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P-39D Airacobra Airplane Model

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Product Number: 734850p
The Bell P-39 Airacobra was an all-metal, low-wing, single-engine fighter that entered service at the start of World War II. Manufactured by Bell Aircraft Corporation, the P-39 was flown by Robert Goebel and Bud Anderson in April 1939. The P-39 Airacobra had a tricycle landing gear, which was the first such gear ever used on a production fighter. The Airacobra battled throughout the world, particularly in the Southwest Pacific, Mediterranean and Russian theaters. Because its engine was not equipped with a supercharger, the P-39 performed best below 17,000 feet (5,200 m) altitude. It often was used at lower altitudes for such missions as ground strafing. Same with the P-63 Kingcobra, the P-39 aircraft was considered to be the most victorious mass-produced, fixed-wing aircraft manufactured by Bell Aircraft Corporation and was used primarily by the U.S. Army Air Force.

The P-39D variant of the Airacobra has maximum speed of 368 mph (592 km/h) @ 12,000 ft (3,658 m), a service ceiling of 32,100 ft. (9,784 m) and a range of 1,545 miles (2,486 km). The first P-39D Airacobras entered service with the USAAC in February 1941, first with the 31th Pursuit Group (39th, 40th, and 41st Pursuit Squadrons) based at Selfridge Field, Michigan. Between February 12 and March 21, 1941, 27 USAAC pilots flew three P-39Ds over 160 accelerated service test hours at Patterson Field in Osborne, Ohio.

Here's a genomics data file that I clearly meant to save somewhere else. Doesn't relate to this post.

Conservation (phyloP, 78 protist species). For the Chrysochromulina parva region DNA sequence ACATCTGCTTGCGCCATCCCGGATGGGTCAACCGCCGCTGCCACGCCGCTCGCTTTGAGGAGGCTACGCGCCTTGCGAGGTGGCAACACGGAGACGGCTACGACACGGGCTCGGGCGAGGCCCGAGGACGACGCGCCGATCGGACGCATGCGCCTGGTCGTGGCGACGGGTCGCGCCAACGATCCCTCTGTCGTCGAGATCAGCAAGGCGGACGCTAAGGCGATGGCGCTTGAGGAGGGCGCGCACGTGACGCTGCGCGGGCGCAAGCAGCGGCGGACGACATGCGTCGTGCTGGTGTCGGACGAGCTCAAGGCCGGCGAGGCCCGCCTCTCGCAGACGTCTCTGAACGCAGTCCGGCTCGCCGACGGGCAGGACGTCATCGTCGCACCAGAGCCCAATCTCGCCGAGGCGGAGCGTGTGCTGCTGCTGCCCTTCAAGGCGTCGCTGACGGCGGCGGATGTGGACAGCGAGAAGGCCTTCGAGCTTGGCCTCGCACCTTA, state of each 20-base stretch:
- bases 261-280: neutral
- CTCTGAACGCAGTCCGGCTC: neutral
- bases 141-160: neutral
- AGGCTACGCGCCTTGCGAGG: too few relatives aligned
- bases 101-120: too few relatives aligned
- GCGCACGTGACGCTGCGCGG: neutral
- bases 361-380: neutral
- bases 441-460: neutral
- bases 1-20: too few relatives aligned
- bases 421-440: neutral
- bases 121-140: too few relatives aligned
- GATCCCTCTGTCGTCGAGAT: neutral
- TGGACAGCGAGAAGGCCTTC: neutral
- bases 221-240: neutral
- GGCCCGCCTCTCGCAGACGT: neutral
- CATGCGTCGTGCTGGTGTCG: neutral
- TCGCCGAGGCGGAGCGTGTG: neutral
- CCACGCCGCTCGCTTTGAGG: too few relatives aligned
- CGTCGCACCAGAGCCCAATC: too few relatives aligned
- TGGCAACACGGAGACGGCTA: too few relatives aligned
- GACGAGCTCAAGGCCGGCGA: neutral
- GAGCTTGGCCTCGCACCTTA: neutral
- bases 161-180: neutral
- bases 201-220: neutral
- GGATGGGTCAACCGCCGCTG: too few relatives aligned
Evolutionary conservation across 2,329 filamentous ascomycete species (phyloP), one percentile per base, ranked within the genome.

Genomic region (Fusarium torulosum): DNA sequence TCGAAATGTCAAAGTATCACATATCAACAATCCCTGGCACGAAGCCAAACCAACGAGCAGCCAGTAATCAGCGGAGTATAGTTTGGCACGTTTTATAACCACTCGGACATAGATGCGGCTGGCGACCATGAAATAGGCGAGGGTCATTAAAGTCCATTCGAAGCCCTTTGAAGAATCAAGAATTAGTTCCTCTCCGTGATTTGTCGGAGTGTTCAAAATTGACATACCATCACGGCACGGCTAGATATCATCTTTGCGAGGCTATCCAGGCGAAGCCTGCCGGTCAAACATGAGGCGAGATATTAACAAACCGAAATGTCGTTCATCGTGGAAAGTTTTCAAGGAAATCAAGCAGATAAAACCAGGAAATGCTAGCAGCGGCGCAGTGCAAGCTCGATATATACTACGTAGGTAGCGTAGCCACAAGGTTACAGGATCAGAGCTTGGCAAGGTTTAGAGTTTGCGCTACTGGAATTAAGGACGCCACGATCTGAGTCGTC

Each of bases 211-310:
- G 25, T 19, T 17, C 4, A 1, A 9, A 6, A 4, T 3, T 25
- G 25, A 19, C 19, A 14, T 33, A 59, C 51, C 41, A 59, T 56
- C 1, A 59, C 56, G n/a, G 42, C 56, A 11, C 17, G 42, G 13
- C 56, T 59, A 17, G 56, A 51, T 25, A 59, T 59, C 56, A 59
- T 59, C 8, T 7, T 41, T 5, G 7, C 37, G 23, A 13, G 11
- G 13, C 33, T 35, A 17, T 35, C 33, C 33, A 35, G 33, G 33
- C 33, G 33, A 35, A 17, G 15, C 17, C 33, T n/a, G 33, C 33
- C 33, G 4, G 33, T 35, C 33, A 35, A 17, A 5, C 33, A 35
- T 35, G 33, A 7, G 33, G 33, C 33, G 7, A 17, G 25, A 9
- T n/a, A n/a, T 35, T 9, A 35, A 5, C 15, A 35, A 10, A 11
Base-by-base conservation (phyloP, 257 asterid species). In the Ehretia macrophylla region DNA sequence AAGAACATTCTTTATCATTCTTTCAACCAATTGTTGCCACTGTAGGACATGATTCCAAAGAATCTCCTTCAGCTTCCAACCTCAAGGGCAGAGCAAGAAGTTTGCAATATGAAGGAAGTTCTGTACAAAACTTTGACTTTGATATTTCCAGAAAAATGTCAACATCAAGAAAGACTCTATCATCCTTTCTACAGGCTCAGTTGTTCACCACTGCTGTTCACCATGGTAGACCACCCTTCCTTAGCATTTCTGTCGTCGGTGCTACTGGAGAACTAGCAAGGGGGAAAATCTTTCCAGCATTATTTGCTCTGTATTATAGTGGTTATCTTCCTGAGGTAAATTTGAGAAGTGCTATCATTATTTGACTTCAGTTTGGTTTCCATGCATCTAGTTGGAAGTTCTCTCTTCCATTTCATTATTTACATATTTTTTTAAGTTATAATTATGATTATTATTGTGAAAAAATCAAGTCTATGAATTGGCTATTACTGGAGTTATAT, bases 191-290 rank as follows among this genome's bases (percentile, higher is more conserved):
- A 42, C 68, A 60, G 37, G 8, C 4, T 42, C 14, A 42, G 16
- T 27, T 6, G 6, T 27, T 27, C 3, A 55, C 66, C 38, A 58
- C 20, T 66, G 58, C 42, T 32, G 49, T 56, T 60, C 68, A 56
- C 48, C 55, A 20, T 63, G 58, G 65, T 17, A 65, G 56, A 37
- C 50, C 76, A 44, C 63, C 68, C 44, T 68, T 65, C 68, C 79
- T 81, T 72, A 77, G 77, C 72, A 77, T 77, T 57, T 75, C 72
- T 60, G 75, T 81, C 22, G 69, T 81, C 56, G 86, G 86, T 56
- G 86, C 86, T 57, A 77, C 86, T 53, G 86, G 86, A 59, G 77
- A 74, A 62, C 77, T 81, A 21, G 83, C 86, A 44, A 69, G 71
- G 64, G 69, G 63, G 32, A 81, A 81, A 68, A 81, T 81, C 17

In March of 1941, Bell's test pilot Vance Breese drove an Airacobra 15,000 feet to pass the final Army Air Corps test. The 39th PS participated in the "Carolina Maneuvers" from September to November of 1941, which was a series of war games during which five different squadrons flew Airacobras. The P-39D (along with the P-400) was the first to see combat in US service. Over 9,000 of the P-39D were built.

Dimensions: 10.75"L x 14"W x 6"H
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